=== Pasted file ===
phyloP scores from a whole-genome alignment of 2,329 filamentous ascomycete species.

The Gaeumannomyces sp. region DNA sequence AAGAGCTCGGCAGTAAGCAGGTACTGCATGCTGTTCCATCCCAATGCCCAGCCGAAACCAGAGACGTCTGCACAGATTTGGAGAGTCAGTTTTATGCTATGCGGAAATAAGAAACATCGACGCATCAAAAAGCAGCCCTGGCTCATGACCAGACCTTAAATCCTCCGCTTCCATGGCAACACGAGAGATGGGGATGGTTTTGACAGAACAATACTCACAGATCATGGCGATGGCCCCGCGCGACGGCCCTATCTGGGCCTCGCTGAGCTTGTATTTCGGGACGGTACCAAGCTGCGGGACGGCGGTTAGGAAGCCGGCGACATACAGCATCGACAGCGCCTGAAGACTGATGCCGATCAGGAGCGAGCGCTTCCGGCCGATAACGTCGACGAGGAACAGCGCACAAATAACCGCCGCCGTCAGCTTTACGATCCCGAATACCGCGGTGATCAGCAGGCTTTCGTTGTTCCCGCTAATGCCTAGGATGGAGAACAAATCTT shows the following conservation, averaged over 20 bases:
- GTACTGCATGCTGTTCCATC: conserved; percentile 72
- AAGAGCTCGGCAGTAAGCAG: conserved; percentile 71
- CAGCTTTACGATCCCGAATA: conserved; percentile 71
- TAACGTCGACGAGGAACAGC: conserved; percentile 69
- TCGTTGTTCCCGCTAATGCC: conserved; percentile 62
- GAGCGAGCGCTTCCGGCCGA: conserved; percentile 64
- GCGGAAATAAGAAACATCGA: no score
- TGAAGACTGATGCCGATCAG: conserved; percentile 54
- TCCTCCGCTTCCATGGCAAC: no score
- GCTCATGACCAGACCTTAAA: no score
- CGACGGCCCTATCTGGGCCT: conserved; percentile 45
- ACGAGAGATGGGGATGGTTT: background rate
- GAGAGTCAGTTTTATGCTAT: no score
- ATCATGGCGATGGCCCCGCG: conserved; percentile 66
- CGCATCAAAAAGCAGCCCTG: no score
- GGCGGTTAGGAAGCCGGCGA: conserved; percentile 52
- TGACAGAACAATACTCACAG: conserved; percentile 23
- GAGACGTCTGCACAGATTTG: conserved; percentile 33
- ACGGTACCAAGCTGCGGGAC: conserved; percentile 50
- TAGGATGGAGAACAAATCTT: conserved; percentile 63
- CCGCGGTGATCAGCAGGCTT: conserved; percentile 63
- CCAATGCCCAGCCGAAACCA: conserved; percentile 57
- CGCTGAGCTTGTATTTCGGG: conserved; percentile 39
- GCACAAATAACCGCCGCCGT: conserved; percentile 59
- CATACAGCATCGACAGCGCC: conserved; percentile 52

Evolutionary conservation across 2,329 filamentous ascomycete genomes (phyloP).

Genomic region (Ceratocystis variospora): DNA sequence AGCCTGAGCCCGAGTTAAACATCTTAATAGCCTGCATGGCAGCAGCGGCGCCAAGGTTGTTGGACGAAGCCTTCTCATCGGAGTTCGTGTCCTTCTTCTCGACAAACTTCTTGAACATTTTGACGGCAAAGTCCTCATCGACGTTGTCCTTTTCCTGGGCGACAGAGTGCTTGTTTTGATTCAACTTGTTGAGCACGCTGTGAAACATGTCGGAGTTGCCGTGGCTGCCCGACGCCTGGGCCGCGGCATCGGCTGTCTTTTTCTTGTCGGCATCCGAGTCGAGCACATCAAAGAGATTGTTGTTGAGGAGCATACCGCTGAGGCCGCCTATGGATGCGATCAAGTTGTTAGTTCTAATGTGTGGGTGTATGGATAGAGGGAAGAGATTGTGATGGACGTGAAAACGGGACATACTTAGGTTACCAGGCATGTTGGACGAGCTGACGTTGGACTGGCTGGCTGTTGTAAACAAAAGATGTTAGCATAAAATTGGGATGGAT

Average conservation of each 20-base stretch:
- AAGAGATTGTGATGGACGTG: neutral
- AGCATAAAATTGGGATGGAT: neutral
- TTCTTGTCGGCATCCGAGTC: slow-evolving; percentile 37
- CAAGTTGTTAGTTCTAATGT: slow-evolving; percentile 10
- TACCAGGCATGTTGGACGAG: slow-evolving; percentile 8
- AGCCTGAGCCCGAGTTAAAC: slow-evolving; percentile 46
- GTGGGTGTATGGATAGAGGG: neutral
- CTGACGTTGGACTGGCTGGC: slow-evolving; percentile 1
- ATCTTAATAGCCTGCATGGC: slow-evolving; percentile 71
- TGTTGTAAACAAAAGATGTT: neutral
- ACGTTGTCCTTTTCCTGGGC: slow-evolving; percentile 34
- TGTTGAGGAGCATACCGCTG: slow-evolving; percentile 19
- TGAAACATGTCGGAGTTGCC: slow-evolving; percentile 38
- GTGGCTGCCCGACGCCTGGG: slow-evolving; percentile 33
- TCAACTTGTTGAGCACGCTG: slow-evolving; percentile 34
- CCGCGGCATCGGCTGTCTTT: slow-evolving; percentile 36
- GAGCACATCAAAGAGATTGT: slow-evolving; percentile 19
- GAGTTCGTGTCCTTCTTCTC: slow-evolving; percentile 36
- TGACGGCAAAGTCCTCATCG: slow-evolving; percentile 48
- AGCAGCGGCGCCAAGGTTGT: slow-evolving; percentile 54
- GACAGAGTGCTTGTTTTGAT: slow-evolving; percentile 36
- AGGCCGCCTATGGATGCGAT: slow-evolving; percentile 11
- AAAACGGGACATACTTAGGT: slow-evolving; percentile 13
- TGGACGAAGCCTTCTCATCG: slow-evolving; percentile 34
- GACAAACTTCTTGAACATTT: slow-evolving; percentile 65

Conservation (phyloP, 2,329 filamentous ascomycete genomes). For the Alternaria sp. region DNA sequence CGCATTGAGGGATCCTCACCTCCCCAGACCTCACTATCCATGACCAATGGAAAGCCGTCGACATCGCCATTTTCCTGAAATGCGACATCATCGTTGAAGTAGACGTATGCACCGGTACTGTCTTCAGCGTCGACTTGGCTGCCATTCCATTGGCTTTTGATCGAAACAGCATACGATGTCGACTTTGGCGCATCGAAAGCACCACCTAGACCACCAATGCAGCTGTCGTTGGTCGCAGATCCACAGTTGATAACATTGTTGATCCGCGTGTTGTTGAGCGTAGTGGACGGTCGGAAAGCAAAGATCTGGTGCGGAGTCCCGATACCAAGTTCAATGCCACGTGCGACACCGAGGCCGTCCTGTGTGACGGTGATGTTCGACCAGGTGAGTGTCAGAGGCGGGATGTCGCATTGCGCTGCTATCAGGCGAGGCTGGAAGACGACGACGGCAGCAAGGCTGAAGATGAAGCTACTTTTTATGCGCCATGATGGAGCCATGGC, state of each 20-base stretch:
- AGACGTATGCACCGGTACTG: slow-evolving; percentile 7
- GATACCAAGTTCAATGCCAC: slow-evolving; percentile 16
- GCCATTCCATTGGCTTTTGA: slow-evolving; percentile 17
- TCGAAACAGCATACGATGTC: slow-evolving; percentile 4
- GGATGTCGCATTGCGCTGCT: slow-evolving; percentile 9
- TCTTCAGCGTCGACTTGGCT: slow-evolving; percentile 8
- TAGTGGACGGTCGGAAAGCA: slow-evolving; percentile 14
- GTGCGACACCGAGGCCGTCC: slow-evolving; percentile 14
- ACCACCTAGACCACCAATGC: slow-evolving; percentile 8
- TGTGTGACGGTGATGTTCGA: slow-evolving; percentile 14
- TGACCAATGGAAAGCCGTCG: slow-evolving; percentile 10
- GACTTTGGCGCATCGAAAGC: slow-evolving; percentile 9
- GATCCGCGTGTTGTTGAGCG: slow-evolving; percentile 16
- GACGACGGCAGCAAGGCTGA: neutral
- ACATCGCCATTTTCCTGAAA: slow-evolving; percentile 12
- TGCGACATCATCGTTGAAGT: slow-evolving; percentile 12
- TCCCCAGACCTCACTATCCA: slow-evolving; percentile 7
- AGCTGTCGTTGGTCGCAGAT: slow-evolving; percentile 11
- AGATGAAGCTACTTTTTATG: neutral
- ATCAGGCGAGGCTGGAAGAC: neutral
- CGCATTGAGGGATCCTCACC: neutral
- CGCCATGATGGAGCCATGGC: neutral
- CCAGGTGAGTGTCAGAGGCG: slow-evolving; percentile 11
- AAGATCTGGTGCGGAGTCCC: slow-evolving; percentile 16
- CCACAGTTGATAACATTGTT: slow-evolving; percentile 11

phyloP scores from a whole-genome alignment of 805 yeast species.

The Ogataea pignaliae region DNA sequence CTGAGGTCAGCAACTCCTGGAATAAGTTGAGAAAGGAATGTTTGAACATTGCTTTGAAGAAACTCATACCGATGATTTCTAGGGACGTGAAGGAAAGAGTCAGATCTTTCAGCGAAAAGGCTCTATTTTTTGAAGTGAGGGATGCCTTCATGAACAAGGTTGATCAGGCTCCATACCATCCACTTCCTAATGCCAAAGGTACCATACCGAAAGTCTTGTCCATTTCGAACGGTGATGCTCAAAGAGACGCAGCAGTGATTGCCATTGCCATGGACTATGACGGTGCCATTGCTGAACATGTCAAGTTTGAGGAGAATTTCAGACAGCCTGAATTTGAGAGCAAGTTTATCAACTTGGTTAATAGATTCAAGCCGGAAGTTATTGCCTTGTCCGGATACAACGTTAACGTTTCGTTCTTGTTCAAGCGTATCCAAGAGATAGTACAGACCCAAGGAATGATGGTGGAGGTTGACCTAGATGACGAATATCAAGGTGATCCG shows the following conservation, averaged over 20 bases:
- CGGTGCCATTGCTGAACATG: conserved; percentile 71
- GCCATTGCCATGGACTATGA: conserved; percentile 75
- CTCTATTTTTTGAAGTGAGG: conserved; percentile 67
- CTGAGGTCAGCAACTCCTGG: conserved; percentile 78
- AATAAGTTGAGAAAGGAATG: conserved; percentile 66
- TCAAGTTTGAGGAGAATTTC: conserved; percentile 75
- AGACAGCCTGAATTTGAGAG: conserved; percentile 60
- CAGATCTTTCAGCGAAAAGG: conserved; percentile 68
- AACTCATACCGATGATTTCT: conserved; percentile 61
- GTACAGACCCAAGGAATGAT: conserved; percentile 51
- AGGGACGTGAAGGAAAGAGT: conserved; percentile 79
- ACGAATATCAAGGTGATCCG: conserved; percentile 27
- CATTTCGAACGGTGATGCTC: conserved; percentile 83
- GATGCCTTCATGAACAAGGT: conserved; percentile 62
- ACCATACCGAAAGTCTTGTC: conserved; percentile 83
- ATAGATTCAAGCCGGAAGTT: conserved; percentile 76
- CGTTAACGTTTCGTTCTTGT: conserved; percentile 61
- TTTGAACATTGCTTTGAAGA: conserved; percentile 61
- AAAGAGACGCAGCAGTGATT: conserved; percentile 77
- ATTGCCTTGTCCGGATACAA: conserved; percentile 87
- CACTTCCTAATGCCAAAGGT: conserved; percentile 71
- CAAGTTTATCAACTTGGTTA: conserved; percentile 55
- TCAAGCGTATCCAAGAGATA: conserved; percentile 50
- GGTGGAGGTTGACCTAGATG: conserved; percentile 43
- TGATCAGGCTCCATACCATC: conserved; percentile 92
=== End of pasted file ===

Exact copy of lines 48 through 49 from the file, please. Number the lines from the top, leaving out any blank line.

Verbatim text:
- GAGTTCGTGTCCTTCTTCTC: slow-evolving; percentile 36
- TGACGGCAAAGTCCTCATCG: slow-evolving; percentile 48